Through a series of annual changes to the evaluation scheme, the current set of assignments emerged, consisting of a map poster with two or three maps and a geovisualization project. The map poster is a logical extension of the atlas plate assignment, though students are now free to use any data for any geographic extent, making the assignment more suitable for students across all fields of study in the MSA program (business/retail, social/community, and environmental/physical). The range of topics and data sets being mapped has been impressive; these are the most recent poster topics from Fall 2019:

The map poster assignment includes an early proposal, students’ in-class presentation and discussion of a draft map poster, and final submission. Students are free to use the GIS software of their choice, and many also use graphics tools to finalize their posters. To ensure the student’s preparation for the map poster proposal, the lecture component of the course is now compressed into the first half of the term. This was also possible because most MSA students now enter the program with solid GIS and mapping skills, so that the lecture and textbook material usually serves as review rather than new information. Nevertheless, practice in examining data distribution, selecting adequate cartographic options, and creating “correct” and meaningful thematic maps is still sorely needed by most students who take the course!

Before we move on to examine the second major assignment, the geovis project, I would like to highlight some outstanding student work with respect to the map poster. To my knowledge, three SA8905 students have received external awards for their map posters:

  • Brad Carter, Broken Windows and Violent Crime in Philadelphia: 2nd place winner of the 2012 National Geographic Award in Mapping. Brad’s map poster also won Honorable Mention in the Student Maps Category of the Cartography and Geographic Information Society’s 39th Annual Map Design Competition.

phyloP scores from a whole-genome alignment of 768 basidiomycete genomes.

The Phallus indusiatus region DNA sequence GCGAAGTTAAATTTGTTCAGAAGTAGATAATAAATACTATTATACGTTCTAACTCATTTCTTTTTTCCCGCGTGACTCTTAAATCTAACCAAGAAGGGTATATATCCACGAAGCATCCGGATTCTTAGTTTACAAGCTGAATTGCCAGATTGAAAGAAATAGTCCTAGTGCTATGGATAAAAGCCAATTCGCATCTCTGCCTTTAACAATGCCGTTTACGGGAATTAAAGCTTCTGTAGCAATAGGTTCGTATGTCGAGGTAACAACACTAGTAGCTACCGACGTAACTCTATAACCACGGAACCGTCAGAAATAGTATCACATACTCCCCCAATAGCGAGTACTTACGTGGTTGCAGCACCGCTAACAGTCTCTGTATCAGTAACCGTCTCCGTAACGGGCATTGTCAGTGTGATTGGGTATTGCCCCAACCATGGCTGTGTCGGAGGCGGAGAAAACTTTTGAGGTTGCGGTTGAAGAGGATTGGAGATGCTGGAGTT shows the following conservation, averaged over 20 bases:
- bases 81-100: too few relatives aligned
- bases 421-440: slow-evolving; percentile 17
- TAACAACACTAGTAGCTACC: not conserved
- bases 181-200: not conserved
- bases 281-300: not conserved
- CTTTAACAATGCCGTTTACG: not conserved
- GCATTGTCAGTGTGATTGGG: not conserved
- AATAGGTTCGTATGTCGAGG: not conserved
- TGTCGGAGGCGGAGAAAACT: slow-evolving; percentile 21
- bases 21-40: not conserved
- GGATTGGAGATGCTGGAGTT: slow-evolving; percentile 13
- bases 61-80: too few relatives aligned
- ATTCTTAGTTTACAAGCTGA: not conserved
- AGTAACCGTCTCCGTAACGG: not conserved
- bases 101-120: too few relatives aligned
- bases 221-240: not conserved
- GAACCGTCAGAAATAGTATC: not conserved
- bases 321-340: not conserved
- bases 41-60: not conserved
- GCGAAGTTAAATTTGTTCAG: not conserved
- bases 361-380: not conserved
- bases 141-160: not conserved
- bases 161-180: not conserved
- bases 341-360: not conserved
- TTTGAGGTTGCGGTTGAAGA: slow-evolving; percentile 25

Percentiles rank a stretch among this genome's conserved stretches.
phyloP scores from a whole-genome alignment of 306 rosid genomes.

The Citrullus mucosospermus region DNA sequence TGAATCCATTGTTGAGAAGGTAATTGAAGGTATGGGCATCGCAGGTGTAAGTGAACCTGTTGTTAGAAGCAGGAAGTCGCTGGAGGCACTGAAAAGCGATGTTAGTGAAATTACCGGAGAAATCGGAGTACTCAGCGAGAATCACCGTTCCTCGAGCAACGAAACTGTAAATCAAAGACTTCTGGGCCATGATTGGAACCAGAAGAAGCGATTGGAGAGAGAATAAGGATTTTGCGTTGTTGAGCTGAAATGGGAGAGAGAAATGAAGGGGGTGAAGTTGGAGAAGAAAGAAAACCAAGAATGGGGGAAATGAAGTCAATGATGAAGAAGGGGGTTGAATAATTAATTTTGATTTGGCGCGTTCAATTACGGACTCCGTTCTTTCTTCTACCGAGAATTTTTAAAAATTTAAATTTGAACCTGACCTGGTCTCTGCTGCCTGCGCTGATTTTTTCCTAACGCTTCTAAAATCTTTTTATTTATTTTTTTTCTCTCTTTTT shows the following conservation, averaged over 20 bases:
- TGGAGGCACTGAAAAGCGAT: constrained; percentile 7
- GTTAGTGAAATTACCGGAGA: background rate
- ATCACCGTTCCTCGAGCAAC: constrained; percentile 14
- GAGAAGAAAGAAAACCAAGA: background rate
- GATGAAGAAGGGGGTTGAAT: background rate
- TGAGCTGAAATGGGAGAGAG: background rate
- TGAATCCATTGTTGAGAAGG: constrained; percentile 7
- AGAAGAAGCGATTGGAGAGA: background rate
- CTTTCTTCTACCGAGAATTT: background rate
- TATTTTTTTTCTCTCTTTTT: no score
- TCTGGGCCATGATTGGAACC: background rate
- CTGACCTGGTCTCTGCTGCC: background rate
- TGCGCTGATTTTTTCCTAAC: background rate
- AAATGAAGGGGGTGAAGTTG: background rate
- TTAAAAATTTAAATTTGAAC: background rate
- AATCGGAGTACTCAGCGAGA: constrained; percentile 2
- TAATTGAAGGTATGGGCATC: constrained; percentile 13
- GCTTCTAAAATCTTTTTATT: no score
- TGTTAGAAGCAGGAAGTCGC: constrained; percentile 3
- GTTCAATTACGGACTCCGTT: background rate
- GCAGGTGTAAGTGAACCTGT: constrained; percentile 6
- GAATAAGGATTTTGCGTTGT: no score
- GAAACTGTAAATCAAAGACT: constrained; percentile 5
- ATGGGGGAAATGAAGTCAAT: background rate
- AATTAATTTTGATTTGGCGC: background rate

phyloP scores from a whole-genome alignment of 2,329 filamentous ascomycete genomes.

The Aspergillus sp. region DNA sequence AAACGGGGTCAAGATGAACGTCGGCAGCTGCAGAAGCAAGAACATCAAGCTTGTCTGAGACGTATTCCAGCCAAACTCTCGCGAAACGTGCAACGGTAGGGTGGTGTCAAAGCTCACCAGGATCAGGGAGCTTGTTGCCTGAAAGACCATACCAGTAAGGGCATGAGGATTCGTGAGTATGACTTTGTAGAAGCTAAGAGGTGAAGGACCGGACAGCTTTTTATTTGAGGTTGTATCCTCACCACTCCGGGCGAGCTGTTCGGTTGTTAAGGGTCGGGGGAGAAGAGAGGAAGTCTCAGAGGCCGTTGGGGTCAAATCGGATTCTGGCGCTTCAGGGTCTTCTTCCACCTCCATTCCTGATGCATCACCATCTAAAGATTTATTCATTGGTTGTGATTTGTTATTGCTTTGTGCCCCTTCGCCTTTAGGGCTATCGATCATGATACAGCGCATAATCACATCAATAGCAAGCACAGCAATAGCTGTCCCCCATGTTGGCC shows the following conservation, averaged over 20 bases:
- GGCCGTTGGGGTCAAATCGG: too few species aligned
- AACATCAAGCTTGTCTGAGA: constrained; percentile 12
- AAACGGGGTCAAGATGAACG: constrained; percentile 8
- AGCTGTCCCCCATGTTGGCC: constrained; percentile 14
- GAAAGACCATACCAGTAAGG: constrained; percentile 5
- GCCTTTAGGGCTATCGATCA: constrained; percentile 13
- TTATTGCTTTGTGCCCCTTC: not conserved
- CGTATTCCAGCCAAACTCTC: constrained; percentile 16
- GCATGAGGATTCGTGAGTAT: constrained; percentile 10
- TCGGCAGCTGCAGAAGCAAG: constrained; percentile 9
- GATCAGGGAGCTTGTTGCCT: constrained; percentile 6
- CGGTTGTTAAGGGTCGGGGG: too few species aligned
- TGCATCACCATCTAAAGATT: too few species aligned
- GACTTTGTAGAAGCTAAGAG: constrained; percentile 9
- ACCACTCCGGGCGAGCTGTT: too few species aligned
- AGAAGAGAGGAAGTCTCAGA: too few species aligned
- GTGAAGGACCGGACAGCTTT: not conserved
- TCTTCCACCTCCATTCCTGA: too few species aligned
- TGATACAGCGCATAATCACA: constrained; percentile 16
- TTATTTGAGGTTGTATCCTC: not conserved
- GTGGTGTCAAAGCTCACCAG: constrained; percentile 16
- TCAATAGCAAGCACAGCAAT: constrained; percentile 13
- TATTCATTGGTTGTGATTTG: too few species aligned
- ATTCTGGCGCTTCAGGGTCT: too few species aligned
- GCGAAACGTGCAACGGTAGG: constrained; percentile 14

• Yishi Zhao, Earthquake Intensity and Population at Risk – California, USA (2006-2014): 2nd place winner of the 2015 National Geographic Award in Mapping.
  • Nebojsa Stulic, East Asians in USA – Demographic Trends of Diverse Population: winner of the Canadian Cartographic Association’s 2019 President’s Prize for excellence in student map design at the university level. Nebojsa’s map poster also won Honorable Mention for the Arthur Robinson Award for Best Printed Map in the Cartography and Geographic Information Society’s 46th Annual CaGIS Map Design Competition.

Several MSA graduates and “SA8905 alumni” have become part of what I call the Toronto School of Mapping, a loosely defined group of part-time mappers who use open data to create thematic maps for issues of public interest and distribute them via social media, whether as individual map images or as illustrations within write-ups such as blog posts. The blog by Jonathan Critchley at includes the three dot density maps from his Fall 2011 map poster, along with examples of his later work. Of note, Jonathan teaches our department’s Web Mapping course since he graduated!

Another former student, William Davis, became Data Analyst and Online Cartographer with the Toronto Star, Visual Journalist for Dow Jones Media, and finally Infographic Designer for Sun Life Financial. His personal blog,, contains numerous examples of his work, primarily interactive maps published in support of Toronto Star articles or on his own initiative. William also collaborates with another MSA graduate, Tom Weatherburn, on the award-winning mapping collective mapTO at